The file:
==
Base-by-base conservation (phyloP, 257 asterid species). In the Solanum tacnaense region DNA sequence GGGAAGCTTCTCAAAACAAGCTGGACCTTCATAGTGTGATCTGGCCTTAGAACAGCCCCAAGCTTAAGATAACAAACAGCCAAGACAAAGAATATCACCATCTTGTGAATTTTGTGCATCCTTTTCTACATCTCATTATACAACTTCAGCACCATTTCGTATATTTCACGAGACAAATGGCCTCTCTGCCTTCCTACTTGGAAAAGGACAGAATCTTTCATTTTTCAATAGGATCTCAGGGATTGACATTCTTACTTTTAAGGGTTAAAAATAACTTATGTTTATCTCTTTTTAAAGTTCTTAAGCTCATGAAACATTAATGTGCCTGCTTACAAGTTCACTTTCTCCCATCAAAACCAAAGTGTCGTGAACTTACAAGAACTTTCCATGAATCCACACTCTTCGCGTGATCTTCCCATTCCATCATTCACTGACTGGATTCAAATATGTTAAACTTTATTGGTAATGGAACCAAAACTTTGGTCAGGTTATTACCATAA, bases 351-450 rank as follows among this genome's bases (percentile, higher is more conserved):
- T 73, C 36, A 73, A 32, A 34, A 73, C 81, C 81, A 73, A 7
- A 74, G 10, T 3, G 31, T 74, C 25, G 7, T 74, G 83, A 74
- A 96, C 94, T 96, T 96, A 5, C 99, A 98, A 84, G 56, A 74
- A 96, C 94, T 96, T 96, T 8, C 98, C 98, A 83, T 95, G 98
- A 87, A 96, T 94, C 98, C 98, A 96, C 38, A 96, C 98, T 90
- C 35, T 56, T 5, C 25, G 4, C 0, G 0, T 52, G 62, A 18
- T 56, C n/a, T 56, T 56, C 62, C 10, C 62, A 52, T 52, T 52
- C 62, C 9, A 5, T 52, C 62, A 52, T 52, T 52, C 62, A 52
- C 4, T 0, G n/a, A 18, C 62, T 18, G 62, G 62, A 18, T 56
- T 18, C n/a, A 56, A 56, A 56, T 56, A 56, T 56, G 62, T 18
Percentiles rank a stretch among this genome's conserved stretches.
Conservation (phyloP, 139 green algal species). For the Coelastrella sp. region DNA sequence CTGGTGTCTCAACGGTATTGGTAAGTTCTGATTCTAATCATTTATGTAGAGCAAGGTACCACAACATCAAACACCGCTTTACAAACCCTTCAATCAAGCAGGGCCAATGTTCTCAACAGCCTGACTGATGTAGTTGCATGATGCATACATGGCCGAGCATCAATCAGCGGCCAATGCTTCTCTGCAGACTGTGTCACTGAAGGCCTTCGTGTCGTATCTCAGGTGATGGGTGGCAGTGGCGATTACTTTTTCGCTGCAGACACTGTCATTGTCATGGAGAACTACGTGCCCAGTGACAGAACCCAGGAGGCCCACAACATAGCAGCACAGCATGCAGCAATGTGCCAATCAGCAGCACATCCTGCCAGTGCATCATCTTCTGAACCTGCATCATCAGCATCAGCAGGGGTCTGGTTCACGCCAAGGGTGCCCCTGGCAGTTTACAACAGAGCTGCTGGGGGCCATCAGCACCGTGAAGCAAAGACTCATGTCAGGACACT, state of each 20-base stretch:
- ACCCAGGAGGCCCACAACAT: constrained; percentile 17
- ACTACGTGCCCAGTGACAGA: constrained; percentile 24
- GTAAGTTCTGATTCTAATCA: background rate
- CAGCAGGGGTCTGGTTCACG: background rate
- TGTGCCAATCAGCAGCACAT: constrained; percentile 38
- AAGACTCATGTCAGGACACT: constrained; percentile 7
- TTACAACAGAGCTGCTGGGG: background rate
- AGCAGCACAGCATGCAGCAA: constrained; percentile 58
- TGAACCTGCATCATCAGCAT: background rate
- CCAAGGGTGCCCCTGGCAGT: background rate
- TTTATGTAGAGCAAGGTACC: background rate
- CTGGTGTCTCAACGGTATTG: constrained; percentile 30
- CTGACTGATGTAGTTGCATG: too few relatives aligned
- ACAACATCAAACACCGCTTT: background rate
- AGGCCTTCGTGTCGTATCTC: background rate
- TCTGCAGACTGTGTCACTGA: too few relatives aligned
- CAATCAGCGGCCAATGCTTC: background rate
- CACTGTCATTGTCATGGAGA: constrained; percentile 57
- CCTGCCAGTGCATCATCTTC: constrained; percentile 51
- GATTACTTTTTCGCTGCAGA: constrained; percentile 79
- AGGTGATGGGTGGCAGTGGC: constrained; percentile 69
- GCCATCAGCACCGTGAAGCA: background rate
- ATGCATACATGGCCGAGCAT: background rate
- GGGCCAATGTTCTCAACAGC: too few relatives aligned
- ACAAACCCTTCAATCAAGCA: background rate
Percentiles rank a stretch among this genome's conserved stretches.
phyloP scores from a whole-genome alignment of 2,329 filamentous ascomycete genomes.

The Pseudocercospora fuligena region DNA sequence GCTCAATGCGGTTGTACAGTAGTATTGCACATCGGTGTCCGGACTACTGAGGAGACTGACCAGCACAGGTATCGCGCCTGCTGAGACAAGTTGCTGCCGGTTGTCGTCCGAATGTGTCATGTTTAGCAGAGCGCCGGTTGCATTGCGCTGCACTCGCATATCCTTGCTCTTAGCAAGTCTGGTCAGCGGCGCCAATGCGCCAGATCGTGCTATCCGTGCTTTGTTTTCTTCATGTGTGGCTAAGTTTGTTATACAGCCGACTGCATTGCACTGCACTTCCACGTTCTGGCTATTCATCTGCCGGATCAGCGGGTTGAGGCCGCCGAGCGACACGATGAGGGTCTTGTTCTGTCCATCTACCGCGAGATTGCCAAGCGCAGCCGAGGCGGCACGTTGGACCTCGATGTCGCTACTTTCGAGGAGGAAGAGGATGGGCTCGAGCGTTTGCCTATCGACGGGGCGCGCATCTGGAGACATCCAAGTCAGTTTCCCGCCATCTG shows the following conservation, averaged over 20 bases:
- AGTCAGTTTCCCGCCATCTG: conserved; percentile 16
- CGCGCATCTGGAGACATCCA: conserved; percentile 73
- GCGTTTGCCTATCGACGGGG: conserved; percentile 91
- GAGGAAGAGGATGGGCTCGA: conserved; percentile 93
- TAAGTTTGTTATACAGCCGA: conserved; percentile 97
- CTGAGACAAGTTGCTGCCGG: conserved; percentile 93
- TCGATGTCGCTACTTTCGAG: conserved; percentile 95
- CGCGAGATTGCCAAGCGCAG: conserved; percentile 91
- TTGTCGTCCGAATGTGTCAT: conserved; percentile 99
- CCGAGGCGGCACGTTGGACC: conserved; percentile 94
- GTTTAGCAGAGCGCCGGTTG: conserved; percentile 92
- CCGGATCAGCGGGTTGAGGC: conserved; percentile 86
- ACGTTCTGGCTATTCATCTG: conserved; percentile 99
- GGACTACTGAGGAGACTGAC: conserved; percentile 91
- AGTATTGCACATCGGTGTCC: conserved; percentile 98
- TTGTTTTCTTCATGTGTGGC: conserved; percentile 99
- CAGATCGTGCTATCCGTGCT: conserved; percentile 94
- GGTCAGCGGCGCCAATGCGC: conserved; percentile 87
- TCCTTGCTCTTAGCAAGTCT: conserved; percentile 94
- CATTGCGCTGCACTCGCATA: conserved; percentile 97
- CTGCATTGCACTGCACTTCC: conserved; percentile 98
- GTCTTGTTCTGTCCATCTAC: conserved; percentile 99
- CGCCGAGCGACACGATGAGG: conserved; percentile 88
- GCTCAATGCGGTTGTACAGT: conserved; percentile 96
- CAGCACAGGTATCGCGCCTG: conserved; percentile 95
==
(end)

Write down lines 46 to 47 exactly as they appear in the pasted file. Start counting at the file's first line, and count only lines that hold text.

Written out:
- TAAGTTTGTTATACAGCCGA: conserved; percentile 97
- CTGAGACAAGTTGCTGCCGG: conserved; percentile 93